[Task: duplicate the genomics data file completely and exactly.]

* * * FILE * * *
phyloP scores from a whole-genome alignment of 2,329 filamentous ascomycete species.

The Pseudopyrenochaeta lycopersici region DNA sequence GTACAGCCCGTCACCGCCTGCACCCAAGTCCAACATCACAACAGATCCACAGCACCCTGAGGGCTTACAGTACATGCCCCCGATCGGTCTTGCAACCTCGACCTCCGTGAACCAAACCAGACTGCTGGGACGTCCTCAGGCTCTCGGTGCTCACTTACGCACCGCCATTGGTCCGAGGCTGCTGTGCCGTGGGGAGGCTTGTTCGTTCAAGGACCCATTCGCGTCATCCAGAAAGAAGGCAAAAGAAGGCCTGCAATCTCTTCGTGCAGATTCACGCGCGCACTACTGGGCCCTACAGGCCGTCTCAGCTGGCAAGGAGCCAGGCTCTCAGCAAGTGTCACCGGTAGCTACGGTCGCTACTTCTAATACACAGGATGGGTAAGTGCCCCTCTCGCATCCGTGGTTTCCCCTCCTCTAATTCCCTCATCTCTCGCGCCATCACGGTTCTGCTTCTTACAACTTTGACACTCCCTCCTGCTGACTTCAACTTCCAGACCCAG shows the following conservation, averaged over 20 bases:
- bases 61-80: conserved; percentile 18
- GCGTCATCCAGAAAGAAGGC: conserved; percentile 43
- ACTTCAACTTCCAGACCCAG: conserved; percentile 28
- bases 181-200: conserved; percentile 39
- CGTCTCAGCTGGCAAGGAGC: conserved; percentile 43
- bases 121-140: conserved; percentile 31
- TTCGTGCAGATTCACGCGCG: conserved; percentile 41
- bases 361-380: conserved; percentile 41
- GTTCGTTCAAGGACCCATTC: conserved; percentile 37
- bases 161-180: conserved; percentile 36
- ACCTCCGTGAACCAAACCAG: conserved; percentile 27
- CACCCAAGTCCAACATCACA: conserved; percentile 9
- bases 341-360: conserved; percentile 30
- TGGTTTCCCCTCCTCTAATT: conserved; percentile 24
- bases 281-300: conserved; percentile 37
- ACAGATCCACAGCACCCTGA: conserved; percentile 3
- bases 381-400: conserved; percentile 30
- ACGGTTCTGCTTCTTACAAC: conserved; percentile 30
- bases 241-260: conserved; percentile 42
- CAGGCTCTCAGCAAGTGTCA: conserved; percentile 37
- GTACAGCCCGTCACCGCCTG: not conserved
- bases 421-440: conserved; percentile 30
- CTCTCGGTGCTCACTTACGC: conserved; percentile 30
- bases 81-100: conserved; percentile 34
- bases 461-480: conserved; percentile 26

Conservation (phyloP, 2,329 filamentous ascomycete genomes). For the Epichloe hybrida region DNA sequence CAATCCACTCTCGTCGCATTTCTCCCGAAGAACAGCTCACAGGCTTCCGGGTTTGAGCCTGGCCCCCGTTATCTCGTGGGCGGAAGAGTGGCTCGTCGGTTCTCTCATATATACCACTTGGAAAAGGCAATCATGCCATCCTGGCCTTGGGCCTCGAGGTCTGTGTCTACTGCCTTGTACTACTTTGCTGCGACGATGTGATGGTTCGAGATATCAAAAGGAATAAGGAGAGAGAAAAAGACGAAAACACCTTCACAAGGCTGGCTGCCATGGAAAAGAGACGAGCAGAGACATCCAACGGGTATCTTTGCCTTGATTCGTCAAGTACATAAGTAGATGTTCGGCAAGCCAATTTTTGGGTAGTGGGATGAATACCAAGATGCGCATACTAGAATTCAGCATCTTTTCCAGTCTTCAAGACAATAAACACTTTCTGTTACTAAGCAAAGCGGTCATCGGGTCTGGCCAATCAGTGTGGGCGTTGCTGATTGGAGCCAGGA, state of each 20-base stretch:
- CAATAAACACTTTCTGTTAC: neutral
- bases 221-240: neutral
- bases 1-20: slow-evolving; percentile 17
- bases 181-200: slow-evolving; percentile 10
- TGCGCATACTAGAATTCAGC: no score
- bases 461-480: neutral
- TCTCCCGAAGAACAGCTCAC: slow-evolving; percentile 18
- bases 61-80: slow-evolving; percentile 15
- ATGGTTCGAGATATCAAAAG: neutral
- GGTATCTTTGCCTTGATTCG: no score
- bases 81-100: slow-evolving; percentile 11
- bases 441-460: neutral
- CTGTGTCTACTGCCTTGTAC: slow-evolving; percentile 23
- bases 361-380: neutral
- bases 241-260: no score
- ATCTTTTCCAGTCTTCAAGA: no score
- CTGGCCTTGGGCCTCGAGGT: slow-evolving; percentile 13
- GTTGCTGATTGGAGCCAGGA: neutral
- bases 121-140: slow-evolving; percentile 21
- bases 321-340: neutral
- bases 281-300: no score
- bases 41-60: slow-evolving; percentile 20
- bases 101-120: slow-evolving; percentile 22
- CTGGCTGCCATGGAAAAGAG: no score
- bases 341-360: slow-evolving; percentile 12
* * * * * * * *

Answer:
phyloP scores from a whole-genome alignment of 2,329 filamentous ascomycete species.

The Pseudopyrenochaeta lycopersici region DNA sequence GTACAGCCCGTCACCGCCTGCACCCAAGTCCAACATCACAACAGATCCACAGCACCCTGAGGGCTTACAGTACATGCCCCCGATCGGTCTTGCAACCTCGACCTCCGTGAACCAAACCAGACTGCTGGGACGTCCTCAGGCTCTCGGTGCTCACTTACGCACCGCCATTGGTCCGAGGCTGCTGTGCCGTGGGGAGGCTTGTTCGTTCAAGGACCCATTCGCGTCATCCAGAAAGAAGGCAAAAGAAGGCCTGCAATCTCTTCGTGCAGATTCACGCGCGCACTACTGGGCCCTACAGGCCGTCTCAGCTGGCAAGGAGCCAGGCTCTCAGCAAGTGTCACCGGTAGCTACGGTCGCTACTTCTAATACACAGGATGGGTAAGTGCCCCTCTCGCATCCGTGGTTTCCCCTCCTCTAATTCCCTCATCTCTCGCGCCATCACGGTTCTGCTTCTTACAACTTTGACACTCCCTCCTGCTGACTTCAACTTCCAGACCCAG shows the following conservation, averaged over 20 bases:
- bases 61-80: conserved; percentile 18
- GCGTCATCCAGAAAGAAGGC: conserved; percentile 43
- ACTTCAACTTCCAGACCCAG: conserved; percentile 28
- bases 181-200: conserved; percentile 39
- CGTCTCAGCTGGCAAGGAGC: conserved; percentile 43
- bases 121-140: conserved; percentile 31
- TTCGTGCAGATTCACGCGCG: conserved; percentile 41
- bases 361-380: conserved; percentile 41
- GTTCGTTCAAGGACCCATTC: conserved; percentile 37
- bases 161-180: conserved; percentile 36
- ACCTCCGTGAACCAAACCAG: conserved; percentile 27
- CACCCAAGTCCAACATCACA: conserved; percentile 9
- bases 341-360: conserved; percentile 30
- TGGTTTCCCCTCCTCTAATT: conserved; percentile 24
- bases 281-300: conserved; percentile 37
- ACAGATCCACAGCACCCTGA: conserved; percentile 3
- bases 381-400: conserved; percentile 30
- ACGGTTCTGCTTCTTACAAC: conserved; percentile 30
- bases 241-260: conserved; percentile 42
- CAGGCTCTCAGCAAGTGTCA: conserved; percentile 37
- GTACAGCCCGTCACCGCCTG: not conserved
- bases 421-440: conserved; percentile 30
- CTCTCGGTGCTCACTTACGC: conserved; percentile 30
- bases 81-100: conserved; percentile 34
- bases 461-480: conserved; percentile 26

Conservation (phyloP, 2,329 filamentous ascomycete genomes). For the Epichloe hybrida region DNA sequence CAATCCACTCTCGTCGCATTTCTCCCGAAGAACAGCTCACAGGCTTCCGGGTTTGAGCCTGGCCCCCGTTATCTCGTGGGCGGAAGAGTGGCTCGTCGGTTCTCTCATATATACCACTTGGAAAAGGCAATCATGCCATCCTGGCCTTGGGCCTCGAGGTCTGTGTCTACTGCCTTGTACTACTTTGCTGCGACGATGTGATGGTTCGAGATATCAAAAGGAATAAGGAGAGAGAAAAAGACGAAAACACCTTCACAAGGCTGGCTGCCATGGAAAAGAGACGAGCAGAGACATCCAACGGGTATCTTTGCCTTGATTCGTCAAGTACATAAGTAGATGTTCGGCAAGCCAATTTTTGGGTAGTGGGATGAATACCAAGATGCGCATACTAGAATTCAGCATCTTTTCCAGTCTTCAAGACAATAAACACTTTCTGTTACTAAGCAAAGCGGTCATCGGGTCTGGCCAATCAGTGTGGGCGTTGCTGATTGGAGCCAGGA, state of each 20-base stretch:
- CAATAAACACTTTCTGTTAC: neutral
- bases 221-240: neutral
- bases 1-20: slow-evolving; percentile 17
- bases 181-200: slow-evolving; percentile 10
- TGCGCATACTAGAATTCAGC: no score
- bases 461-480: neutral
- TCTCCCGAAGAACAGCTCAC: slow-evolving; percentile 18
- bases 61-80: slow-evolving; percentile 15
- ATGGTTCGAGATATCAAAAG: neutral
- GGTATCTTTGCCTTGATTCG: no score
- bases 81-100: slow-evolving; percentile 11
- bases 441-460: neutral
- CTGTGTCTACTGCCTTGTAC: slow-evolving; percentile 23
- bases 361-380: neutral
- bases 241-260: no score
- ATCTTTTCCAGTCTTCAAGA: no score
- CTGGCCTTGGGCCTCGAGGT: slow-evolving; percentile 13
- GTTGCTGATTGGAGCCAGGA: neutral
- bases 121-140: slow-evolving; percentile 21
- bases 321-340: neutral
- bases 281-300: no score
- bases 41-60: slow-evolving; percentile 20
- bases 101-120: slow-evolving; percentile 22
- CTGGCTGCCATGGAAAAGAG: no score
- bases 341-360: slow-evolving; percentile 12